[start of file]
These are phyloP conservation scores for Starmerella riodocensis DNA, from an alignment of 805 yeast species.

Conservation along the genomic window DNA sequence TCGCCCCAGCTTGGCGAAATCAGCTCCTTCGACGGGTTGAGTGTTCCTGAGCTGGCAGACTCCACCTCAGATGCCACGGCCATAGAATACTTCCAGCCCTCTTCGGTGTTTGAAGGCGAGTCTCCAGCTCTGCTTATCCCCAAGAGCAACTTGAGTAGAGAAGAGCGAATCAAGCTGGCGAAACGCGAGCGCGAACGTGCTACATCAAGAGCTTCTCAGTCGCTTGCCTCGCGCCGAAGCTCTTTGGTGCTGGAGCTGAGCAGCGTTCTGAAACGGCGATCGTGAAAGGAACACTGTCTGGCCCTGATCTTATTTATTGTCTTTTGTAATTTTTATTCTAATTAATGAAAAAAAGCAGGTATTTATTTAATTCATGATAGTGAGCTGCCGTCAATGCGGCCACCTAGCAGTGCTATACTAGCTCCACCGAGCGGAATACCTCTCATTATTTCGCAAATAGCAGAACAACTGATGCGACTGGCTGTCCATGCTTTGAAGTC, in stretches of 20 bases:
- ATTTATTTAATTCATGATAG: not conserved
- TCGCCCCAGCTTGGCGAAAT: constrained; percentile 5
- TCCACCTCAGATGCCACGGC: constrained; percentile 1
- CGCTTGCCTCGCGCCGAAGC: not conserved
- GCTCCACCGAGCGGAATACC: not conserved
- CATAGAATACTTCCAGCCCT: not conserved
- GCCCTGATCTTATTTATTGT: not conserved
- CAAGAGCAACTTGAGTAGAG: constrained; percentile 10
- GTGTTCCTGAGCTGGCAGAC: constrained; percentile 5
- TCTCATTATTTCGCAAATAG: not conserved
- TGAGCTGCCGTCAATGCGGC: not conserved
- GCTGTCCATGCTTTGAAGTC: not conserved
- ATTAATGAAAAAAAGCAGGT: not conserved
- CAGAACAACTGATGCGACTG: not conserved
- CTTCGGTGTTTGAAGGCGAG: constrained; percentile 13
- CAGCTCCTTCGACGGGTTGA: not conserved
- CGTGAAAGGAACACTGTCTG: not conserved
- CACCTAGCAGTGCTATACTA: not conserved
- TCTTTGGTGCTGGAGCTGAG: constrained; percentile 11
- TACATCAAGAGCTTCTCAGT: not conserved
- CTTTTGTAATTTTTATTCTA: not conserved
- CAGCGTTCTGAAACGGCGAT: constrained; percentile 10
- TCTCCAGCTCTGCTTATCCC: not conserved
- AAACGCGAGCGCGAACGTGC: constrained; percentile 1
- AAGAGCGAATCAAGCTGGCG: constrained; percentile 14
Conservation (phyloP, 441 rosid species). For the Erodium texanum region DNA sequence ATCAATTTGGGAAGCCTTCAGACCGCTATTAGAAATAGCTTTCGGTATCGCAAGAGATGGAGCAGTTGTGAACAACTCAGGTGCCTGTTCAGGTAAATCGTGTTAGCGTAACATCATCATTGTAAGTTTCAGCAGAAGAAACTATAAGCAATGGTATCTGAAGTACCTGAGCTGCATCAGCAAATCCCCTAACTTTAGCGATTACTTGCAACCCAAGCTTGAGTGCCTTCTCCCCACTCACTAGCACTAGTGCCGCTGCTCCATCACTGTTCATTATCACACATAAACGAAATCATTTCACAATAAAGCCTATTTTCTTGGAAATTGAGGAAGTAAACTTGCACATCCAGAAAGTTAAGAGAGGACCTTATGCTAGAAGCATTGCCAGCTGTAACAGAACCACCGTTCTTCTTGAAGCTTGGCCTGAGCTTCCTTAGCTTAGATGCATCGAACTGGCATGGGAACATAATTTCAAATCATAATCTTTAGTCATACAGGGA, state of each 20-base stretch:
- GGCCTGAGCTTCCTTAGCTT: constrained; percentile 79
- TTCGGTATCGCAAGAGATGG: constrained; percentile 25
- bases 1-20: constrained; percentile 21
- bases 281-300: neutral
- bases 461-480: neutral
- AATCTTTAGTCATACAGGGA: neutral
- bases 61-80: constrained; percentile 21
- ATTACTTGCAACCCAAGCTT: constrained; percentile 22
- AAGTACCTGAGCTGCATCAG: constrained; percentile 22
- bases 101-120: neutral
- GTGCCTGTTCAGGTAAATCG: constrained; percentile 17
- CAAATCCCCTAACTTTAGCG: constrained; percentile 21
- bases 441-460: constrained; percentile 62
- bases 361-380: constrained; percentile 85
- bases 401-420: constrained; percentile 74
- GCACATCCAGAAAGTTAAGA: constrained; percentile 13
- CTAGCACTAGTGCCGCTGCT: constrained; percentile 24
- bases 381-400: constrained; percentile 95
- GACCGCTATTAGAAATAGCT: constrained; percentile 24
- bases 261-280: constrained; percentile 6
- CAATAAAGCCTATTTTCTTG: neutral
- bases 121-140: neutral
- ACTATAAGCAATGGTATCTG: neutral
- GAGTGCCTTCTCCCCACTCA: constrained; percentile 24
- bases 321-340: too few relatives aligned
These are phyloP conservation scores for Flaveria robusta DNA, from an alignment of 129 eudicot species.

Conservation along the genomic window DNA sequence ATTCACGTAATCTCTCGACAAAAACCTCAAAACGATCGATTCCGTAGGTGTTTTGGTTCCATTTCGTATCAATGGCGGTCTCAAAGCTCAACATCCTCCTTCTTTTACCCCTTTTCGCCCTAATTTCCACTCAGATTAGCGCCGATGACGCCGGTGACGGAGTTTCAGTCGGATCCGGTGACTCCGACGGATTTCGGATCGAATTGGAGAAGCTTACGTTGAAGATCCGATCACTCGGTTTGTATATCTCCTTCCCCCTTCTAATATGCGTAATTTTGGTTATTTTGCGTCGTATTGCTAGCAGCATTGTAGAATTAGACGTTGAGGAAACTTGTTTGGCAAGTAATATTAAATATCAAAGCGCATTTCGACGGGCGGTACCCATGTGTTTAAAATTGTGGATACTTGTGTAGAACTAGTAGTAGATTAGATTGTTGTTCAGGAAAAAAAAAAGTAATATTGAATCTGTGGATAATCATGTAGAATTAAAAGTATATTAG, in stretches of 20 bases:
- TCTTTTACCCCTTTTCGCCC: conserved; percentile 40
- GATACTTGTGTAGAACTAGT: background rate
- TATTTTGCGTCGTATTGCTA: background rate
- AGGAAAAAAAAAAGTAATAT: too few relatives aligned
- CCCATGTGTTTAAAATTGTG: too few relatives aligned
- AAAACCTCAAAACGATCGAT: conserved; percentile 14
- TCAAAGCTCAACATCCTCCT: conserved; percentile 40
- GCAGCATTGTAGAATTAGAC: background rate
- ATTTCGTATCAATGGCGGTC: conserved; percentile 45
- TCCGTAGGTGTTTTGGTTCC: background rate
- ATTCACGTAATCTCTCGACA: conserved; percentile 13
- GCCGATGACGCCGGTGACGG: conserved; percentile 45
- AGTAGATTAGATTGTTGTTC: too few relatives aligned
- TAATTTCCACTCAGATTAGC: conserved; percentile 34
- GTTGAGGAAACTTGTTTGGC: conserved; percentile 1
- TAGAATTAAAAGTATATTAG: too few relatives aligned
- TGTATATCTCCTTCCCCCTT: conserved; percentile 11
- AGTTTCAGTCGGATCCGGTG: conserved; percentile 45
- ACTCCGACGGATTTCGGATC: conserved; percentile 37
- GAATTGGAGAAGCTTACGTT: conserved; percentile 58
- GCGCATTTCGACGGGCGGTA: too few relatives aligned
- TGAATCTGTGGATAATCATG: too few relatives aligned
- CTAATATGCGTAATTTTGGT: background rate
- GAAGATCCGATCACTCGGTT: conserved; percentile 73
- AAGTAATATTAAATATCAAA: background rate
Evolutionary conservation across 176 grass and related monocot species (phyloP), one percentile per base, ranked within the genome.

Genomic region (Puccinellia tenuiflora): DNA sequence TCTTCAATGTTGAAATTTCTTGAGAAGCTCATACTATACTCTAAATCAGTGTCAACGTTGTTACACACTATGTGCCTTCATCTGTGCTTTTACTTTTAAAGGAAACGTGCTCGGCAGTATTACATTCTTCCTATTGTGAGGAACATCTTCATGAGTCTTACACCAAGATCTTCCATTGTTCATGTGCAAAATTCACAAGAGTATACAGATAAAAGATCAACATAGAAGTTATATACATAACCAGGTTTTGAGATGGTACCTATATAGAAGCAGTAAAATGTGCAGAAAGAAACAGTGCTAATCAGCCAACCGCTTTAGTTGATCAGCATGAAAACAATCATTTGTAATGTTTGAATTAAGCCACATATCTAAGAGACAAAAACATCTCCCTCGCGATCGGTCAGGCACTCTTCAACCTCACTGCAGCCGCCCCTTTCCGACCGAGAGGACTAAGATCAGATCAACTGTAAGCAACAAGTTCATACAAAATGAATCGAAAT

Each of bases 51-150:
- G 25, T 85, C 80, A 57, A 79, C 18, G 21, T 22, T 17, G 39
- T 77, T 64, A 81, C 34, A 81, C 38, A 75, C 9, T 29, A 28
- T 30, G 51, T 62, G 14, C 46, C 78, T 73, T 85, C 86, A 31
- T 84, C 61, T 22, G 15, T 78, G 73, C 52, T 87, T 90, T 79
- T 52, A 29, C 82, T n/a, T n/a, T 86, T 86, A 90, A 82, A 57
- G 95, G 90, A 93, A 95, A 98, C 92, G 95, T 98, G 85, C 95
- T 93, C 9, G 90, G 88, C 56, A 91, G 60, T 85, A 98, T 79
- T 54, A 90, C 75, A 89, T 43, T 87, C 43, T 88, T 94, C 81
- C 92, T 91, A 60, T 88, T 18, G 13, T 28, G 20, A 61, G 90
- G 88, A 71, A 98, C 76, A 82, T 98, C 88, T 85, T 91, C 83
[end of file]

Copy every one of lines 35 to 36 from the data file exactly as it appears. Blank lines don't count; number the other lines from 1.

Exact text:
- bases 61-80: constrained; percentile 21
- ATTACTTGCAACCCAAGCTT: constrained; percentile 22